marginality causes the DLL being unable to rise the Vctrl
enough to set up the proper delay, resulting in a delay step
FAULT DISTRIBUTION FOR POST PRODUCTION TESTS.
Static Power Cons.
slightly higher than the correct one. The phenomenology and
consequences of this effect are analyzed in detail in .
This problem, once understood and kept under control, has
not prevented an accurate alignment of the system, as shown
in the following section.
X. COMMISSIONING AND USE IN APPARATUS
In the LHCb Muon apparatus 1,380 chambers with 7,632
Front-End boards are connected to 3,648 SYNCs with about
55,000 LVDS cables having length varying from 10 to 21
meters. Detector commissioning activities required big efforts
to be fulfilled and SYNC tools played a crucial role during
The main commissioning activities where SYNC was in-
volved are connectivity tests and time alignment procedures.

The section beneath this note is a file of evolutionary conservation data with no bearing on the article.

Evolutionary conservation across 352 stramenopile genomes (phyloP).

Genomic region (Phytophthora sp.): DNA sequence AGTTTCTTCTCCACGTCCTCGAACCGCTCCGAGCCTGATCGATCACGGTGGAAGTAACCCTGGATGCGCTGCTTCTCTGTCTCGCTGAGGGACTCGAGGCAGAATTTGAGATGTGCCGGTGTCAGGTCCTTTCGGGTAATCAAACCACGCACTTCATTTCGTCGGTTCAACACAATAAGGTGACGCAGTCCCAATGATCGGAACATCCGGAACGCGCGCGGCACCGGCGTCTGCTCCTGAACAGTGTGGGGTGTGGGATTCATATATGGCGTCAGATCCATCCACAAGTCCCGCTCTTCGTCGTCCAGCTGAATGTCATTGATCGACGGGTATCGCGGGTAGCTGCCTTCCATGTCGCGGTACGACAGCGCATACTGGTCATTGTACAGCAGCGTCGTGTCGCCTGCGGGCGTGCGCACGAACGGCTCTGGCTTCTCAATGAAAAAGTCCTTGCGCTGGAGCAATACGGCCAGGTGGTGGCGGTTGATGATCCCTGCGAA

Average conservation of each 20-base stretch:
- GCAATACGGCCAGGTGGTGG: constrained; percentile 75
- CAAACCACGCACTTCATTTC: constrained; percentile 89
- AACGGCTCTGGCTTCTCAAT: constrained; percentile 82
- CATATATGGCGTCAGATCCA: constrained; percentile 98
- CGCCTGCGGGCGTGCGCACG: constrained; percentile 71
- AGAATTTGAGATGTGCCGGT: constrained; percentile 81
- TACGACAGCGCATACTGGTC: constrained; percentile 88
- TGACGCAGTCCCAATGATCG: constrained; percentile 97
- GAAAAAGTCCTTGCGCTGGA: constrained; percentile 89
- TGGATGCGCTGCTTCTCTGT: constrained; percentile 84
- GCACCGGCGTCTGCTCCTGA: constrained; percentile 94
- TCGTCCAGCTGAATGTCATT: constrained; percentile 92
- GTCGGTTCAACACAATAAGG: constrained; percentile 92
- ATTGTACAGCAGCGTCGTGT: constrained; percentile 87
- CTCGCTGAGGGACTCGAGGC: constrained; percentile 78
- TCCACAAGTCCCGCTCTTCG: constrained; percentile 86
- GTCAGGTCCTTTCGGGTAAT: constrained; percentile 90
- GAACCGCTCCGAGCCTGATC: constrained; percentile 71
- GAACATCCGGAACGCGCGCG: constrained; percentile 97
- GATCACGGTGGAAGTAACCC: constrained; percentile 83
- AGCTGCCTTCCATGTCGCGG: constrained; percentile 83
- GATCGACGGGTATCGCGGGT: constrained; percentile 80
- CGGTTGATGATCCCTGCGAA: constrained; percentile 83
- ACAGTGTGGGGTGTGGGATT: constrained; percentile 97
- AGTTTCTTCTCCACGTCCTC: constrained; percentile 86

A. Connectivity tests
Each ODE, housing 24 SYNCs, can input up to about
1,000 front-end channels distributed on up to 48 different
chambers and outputs up to 12 optical links (trigger side)
plus 1 more optical link (DAQ side). All these connections
are tested using tools implemented on SYNC and controlled
by PVSS programs  running on PCs placed outside the
cavern in a safe place with respect to the radiation.
Connections between Front-End boards and ODEs are veri-
fied using the SYNC histogram block as a counter. All the
front-end channels are muted on DIALOG except the one
under test for which a very low threshold is set to generate
noise, which is monitored by the SYNC histograms.
Eight hours are needed to complete the Connectivity test
of a complete ODE. Typical problems found during these
tests were in a wide spread of possibility: wrong PCB layout,
broken cables, connectors or pins, adjacent pins shortened or
floating, swapped cables. After each intervention, the test had